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Kellogg’s-Benson Hill deal aims to fix alt-meat’s sustainability issues

April 7, 2022

Crop genetics company Benson Hill has struck a partnership with Kellogg’s-owned MorningStar Farms to supply the latter with soy ingredients for alt-meat products. The financial terms of the deal are not disclosed.

MorningStar Farms will incorporate Benson Hill’s Ultra-High Protein soybeans into its lineup of plant-based meats that currently includes beefburger, chicken, and breakfast meat analogs.

The lowdown on Ultra-High Protein

St Louis, Missouri-based Benson Hill has developed selectively-bred soybeans with a higher nutrient profile that it claims is more ecologically sustainable than typical soy varieties.

  • Ultra-High Protein soy contains 20% more protein out of the ground compared to regular soybeans, the company says. In theory, that means more protein per acre – requiring fewer inputs, such as pesticides and manpower hours.
  • Through streamlining and eliminating certain steps in soy processing, Benson Hill says its soy uses 70% less water and results in 50% fewer carbon dioxide emissions than conventional varieties. 
  • The company previously reported a “strong” 2021 harvest of these soybeans.

Why it matters:

The Good Food Institute says that global demand for meat will double by 2050. Companies using soy, yellow pea, and other plant-based ingredients to replicate meat without the animals offer an enticing proposition to consumers: enjoy the taste of meat without the traditional livestock industry, which contributes 14.5% of anthropogenic greenhouse gas emissions globally.

However, growing and processing crops for food still requires significant resources; and creating meat substitutes can also be energy-intensive. A recent report from the Brussels-based International Panel of Experts on Sustainable Food Systems suggested that plant-based meat’s claimed environmental benefits are “limited and speculative.” 

Benson Hill is trying to address this with its more-protein-per-acre soybean. To scale the product, it acquired a soybean crushing facility from Seymour, Indiana-based Rose Acre Farms last year, and Iowan soy processing firm ZFS Creston this January.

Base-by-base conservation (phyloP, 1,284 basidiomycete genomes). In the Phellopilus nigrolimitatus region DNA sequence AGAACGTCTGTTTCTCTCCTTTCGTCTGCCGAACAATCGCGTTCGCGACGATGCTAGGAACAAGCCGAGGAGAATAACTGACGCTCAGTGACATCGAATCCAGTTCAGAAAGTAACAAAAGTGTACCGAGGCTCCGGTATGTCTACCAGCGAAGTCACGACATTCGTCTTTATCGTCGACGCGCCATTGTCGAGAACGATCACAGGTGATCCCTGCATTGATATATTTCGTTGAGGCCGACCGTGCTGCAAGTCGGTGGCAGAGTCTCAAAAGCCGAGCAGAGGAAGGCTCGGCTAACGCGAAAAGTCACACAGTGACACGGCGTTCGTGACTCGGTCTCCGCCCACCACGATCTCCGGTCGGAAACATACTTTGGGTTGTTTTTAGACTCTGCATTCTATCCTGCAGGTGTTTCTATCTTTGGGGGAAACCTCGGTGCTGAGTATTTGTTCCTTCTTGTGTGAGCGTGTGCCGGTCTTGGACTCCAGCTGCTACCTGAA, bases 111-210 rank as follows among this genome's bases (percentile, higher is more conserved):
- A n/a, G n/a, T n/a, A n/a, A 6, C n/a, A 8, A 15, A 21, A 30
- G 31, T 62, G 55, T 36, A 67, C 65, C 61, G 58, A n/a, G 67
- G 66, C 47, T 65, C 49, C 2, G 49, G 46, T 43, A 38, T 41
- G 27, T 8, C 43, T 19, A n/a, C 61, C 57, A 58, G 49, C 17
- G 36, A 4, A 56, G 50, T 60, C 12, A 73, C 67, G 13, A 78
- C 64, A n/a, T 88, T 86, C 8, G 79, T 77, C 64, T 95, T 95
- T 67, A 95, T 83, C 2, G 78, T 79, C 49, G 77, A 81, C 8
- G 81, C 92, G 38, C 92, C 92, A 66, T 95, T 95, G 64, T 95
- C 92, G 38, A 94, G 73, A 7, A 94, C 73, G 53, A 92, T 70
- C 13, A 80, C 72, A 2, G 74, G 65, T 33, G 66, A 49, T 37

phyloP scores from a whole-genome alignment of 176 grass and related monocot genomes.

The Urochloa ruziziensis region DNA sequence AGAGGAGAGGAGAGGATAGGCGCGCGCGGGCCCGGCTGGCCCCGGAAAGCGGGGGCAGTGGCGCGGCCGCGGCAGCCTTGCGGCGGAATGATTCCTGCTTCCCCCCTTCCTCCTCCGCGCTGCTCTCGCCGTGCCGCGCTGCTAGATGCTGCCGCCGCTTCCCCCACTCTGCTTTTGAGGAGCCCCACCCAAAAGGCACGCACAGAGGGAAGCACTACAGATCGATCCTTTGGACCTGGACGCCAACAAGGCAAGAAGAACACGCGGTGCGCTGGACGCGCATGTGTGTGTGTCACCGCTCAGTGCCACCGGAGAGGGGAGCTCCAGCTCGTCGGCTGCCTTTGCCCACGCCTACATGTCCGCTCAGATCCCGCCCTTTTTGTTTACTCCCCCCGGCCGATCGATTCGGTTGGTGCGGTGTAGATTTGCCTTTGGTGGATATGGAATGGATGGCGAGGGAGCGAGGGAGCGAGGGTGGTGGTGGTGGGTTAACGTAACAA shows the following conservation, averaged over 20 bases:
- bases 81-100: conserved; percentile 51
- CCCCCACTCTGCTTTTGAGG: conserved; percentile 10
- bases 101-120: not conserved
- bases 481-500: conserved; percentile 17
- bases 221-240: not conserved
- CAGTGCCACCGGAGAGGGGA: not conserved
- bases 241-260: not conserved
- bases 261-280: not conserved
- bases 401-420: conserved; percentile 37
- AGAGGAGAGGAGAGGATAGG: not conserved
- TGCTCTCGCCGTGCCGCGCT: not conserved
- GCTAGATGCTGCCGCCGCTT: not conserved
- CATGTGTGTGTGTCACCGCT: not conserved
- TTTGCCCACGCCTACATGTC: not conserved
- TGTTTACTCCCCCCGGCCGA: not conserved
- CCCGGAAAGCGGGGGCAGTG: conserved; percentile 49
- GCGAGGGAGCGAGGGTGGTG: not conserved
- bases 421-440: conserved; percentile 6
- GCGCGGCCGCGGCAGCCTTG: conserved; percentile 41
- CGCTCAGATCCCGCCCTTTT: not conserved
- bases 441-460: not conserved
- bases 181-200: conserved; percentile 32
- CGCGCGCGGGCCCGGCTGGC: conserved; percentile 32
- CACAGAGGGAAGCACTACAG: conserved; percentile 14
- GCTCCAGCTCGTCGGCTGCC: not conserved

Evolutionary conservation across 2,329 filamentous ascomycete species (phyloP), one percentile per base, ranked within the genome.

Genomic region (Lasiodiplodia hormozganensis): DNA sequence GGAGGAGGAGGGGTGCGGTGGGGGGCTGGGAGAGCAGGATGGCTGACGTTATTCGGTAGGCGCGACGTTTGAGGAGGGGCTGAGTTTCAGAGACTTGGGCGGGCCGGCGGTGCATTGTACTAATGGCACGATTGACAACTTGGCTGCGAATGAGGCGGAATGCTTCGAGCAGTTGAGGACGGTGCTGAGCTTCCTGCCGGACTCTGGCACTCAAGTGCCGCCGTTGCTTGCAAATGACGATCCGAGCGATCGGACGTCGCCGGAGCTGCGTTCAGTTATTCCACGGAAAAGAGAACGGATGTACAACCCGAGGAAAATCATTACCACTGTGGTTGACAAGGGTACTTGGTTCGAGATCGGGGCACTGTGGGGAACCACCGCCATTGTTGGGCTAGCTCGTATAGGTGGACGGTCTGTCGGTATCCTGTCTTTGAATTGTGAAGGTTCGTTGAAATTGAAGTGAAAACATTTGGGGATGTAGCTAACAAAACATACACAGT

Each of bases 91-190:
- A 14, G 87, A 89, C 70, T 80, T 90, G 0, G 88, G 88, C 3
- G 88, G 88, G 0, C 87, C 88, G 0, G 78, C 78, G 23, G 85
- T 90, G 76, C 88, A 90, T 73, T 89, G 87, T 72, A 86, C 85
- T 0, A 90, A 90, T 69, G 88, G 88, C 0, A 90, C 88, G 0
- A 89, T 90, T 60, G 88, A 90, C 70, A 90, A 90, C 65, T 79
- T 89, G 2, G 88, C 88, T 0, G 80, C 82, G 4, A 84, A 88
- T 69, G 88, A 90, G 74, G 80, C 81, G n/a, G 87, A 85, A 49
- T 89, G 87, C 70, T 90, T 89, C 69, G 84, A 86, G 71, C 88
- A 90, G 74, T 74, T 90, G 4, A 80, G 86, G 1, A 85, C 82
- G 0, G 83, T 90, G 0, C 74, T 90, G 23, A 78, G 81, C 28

MorningStar Farms is a big name in the plant-based protein space, giving Benson Hill a strong starting point as it looks to get its Ultra-High Protein soybeans into the hands of other food manufacturers. 

What they say:

Sara Young, general manager of plant-based proteins at Kellogg’s, said in a statement that the category has become “a core principle of our brand, and having that as a driver, we think, truly distinguishes us from other players in the space.” Kellogg’s actually bills itself on its website as “one of the original plant-based food companies.”

Little wonder this is the case. Like other agribusiness corporates, Kelloggs is under pressure to not just announce climate commitments but also deliver on them. Benson Hill, with the “strong” results from its first season of Ultra-High Protein soy, may be able to provide a more efficient, sustainable protein ingredient that could add more weight to Kellogg’s and MorningStar’s sustainability claims.

Alongside the Benson Hill deal, MorningStar has also announced a couple of other environment-related initiatives:

  • New ‘recycle-ready’ packaging for foods in flexible plastic bags that consumers can recycle at participating drop-off locations.
  • MorningStar’s products will now come in paperboard boxes that are recyclable curbside.
  • MorningStar will also source 100% renewable electricity this year through a virtual power purchase agreement, as well as an investment in renewable energy credits.

All of these efforts are part of Kellogg’s Better Days commitment through which the company aims to address wellbeing, hunger relief, and climate resilience for 3 billion people by the end of 2030.

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